Sigh. I don't do limbo well.

2. We went to a church picnic Sunday and had a lovely time. There were four babies in church today and we had a good time talking with two of the other sets of parents. One of the babies was a day older than Alec and K had a great time playing with his 2 1/2 year old brother, so I'm hoping we might be able to get together with them.

We've had the worst time trying to meet people since we moved here. It's been a combination of weird work schedules that prevent us from going to the places where we could meet people, having a small child and bad luck. We perhaps haven't been as proactive as we could have been in following up on continuing to get together with people after having an initial social contact, but, well, our phone receives calls too, so it's not like it should all be on us. This is the first time in a long time that I've had multiple good, long conversations with people I'm not related to or have known for 15 years. It makes me hopeful.

3. Alec and I had a productive thirty minute nursing session tonight. It wasn't enough to fill him up - I eventually ended it because he was getting frantic and handed him off to his father for a bottle top-up. But I had pumped less than two hours previously and got only two ounces when I pumped again after feeding him when I would have expected at least four, and he drank only two ounces out of the bottle when a typical feeding for him is 5 1/2, so he clearly got quite a bit of milk from me.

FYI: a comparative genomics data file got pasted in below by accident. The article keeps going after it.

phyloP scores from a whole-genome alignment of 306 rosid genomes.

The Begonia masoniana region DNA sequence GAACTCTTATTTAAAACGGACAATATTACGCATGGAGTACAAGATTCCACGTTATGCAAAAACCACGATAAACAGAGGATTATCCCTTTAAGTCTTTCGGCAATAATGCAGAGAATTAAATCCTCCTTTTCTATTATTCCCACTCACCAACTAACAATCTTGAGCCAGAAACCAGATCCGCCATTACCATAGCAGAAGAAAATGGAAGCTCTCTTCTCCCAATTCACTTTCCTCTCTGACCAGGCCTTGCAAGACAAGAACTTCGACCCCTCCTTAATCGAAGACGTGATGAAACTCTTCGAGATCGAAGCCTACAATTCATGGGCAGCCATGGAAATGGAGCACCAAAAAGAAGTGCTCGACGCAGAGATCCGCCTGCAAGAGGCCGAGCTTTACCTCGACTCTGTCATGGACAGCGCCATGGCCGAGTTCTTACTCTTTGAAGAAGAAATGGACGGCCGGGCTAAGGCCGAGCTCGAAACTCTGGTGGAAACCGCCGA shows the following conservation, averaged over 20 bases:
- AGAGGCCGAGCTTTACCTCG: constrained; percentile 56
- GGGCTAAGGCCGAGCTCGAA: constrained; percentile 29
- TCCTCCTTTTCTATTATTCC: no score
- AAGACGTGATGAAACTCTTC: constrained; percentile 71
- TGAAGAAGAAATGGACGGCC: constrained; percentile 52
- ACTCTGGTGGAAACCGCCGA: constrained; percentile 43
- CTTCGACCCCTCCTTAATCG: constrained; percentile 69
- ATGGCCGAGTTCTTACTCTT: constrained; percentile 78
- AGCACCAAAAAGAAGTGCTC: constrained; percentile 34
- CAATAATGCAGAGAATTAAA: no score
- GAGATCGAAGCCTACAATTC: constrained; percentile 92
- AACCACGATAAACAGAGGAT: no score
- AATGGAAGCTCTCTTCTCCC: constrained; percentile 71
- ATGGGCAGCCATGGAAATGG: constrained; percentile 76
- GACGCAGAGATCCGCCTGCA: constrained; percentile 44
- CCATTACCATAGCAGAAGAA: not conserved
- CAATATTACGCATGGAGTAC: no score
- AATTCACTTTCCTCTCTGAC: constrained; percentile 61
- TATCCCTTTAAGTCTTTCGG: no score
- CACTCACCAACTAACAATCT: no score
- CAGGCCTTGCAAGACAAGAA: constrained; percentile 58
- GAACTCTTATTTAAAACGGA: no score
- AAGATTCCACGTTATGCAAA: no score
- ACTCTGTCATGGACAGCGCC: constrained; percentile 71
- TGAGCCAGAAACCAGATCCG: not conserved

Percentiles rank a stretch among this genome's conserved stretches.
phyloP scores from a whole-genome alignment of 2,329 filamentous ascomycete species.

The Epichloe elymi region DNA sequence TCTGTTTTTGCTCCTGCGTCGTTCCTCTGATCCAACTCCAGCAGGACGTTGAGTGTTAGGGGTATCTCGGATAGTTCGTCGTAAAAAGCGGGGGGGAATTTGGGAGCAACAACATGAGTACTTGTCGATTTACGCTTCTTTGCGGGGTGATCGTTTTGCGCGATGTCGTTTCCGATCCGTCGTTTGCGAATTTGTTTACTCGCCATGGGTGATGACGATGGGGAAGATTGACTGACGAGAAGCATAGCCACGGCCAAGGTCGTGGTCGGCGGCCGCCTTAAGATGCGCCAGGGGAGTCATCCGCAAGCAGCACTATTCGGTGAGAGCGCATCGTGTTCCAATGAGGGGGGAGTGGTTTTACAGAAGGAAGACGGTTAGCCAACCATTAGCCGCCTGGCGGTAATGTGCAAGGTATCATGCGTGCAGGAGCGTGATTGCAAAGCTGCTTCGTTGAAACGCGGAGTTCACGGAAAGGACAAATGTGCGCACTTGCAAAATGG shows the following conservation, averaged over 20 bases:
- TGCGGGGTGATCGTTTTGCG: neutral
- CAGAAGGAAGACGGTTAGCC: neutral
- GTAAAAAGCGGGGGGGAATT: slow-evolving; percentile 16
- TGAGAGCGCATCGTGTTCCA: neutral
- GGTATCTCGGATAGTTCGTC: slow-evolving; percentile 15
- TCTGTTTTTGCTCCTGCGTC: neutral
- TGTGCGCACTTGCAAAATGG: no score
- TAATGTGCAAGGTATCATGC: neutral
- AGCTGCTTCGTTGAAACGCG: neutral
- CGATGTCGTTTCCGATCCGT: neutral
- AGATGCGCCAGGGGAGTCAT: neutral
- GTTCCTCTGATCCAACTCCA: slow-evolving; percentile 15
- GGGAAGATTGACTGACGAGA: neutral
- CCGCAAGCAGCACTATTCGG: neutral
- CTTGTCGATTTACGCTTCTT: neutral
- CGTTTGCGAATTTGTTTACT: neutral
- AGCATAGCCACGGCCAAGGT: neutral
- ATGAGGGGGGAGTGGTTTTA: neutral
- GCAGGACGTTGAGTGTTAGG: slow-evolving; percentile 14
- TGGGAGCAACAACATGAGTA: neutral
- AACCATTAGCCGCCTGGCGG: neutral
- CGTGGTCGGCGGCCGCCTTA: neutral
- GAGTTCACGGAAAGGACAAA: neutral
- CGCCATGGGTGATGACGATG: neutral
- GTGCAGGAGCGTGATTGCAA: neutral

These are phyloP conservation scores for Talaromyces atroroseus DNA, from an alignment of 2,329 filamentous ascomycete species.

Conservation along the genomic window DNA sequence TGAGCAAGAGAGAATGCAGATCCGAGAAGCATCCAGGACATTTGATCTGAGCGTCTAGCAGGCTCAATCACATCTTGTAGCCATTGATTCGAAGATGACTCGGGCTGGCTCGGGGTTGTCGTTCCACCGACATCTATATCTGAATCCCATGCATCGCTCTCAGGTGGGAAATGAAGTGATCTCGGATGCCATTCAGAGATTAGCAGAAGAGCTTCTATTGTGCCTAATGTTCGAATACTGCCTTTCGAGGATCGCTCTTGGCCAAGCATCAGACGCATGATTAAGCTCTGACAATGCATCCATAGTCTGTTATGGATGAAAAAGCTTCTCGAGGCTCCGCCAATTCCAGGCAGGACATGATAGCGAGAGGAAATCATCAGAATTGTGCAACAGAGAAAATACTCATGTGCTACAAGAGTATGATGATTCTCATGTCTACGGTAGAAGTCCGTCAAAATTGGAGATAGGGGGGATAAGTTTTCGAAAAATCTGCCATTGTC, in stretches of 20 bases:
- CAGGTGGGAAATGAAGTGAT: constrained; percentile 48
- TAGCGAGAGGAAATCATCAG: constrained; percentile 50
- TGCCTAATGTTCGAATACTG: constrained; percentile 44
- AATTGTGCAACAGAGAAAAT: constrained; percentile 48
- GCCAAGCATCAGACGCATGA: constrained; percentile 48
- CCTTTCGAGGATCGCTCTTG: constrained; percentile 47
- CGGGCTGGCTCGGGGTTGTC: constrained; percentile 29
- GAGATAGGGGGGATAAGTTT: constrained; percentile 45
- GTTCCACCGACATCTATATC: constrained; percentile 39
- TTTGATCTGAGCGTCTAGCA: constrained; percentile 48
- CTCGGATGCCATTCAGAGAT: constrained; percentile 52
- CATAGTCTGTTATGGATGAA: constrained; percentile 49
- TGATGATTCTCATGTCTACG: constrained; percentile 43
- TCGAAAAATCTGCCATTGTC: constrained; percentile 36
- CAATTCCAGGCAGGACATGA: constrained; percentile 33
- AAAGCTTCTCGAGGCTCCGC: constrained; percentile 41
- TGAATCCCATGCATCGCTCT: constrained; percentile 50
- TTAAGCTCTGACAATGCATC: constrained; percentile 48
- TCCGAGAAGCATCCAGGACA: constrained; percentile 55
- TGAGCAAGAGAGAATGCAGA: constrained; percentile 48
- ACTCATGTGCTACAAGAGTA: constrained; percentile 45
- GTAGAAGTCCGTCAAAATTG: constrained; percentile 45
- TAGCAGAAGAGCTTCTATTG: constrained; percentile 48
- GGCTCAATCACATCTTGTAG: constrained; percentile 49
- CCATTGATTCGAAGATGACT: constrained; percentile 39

It took a while to get up the will to try again. First I had thrush, then he developed painful reflux. And as it turns out, I felt so defeated after his one months appointment where he was only half a pound over his birth weight despite bottle feeding on demand that it took a while to get up the courage to trust that he would get any real nourishment. But as it turns out, I really hate bottlefeeding in the middle of the night and would give quite a lot to be able to breastfeed him in bed, especially when I find myself dropping the bottle on his face as I accidentally drift off and lose my grip. I also have the pressing dealine of wanting to be able to breastfeed him on the plane when we fly to California next month. Even if we have to give him formula as well, I really don't want to have to figure out how to pump on the plane and there's no way I won't have to relieve the pressure somehow on a six-hour flight. I don't feel the need to work towards exclusive breastfeeding; I like being able to hand him off to B so he can do a late-night feeding or nudge him to get up with the baby in the morning. But the ability to breastfeed when it isn't convenient to pump would be the best of both worlds.

It seems like as I had hoped, getting older has increased his strength. I was reflecting today that it should have been a hint to me that when I was in the hospital, I was marvelling at the fact that my nipples weren't hurting at all despite all of the breastfeeding. I suppose they wouldn't if your infant isn't sucking on them with any real suction.

Tuesday, September 8, 2009


I had my first day back at work on Saturday. It was a quiet day due to the holiday weekend. We actually often get a lot of people on nice days since people like to go into the park on nice days and will then wander in to check us out. But I think a lot of people had plans, or were getting their last trip to the shore in so I was spared having to do much work.